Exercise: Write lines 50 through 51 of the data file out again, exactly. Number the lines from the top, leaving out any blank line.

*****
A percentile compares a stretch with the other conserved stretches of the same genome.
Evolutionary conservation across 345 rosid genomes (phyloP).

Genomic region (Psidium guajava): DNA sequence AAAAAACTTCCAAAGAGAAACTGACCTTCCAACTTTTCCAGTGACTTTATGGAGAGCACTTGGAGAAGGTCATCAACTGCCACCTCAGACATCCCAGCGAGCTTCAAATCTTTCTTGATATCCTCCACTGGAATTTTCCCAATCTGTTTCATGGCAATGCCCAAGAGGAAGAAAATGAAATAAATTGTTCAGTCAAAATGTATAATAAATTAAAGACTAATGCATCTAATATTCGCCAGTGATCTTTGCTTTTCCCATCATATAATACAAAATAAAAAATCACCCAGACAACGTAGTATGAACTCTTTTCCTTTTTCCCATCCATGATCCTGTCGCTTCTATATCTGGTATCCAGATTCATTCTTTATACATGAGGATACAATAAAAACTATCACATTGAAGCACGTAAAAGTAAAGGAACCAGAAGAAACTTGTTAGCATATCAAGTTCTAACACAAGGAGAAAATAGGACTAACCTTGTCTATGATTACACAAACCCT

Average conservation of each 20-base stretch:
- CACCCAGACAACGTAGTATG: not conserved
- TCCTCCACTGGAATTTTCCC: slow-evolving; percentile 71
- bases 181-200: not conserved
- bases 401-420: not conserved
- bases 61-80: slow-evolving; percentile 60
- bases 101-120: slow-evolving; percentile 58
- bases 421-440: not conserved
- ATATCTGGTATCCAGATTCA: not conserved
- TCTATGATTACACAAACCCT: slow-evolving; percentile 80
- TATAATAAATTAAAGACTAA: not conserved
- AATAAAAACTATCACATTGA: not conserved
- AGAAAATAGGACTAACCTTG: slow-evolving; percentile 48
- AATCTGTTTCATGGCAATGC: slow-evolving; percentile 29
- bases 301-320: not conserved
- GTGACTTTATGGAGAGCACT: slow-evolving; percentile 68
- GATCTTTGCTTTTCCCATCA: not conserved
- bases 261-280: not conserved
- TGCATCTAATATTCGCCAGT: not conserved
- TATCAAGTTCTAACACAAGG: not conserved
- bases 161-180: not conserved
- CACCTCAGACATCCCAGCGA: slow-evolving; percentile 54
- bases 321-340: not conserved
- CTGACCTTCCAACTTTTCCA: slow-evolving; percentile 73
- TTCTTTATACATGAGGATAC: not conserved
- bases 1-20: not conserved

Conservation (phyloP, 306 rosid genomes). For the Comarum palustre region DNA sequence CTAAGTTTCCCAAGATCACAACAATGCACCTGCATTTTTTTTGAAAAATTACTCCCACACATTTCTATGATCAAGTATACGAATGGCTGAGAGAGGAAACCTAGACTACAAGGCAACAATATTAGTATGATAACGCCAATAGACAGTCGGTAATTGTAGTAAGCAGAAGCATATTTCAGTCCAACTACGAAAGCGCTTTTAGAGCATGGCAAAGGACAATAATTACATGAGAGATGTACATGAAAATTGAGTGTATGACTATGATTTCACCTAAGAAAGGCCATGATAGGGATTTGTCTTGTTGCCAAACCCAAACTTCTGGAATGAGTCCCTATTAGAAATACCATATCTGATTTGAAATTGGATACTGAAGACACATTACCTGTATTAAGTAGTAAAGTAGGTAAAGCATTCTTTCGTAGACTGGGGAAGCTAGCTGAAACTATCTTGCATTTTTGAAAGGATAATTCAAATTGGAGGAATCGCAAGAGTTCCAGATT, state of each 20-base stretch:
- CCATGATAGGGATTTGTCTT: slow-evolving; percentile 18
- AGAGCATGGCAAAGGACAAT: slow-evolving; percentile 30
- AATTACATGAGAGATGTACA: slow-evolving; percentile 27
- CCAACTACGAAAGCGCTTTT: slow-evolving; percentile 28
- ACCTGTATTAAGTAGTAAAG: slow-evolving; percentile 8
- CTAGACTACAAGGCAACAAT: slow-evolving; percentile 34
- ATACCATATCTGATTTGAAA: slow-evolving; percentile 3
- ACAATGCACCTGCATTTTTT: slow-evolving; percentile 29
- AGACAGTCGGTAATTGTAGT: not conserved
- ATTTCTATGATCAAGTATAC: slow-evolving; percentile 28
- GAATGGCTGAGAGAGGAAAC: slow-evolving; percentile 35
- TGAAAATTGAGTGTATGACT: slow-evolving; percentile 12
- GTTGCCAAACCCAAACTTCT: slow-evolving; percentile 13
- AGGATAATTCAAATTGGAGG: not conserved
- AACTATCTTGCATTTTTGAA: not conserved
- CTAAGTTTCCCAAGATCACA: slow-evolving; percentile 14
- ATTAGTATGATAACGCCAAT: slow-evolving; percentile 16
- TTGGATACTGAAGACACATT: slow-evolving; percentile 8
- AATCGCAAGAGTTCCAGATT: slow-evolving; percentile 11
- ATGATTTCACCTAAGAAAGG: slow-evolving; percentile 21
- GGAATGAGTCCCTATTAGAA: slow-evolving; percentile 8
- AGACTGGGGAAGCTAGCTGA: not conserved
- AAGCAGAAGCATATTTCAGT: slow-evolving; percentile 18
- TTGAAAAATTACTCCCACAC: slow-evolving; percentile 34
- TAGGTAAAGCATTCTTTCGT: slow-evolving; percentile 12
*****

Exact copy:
- ATGATTTCACCTAAGAAAGG: slow-evolving; percentile 21
- GGAATGAGTCCCTATTAGAA: slow-evolving; percentile 8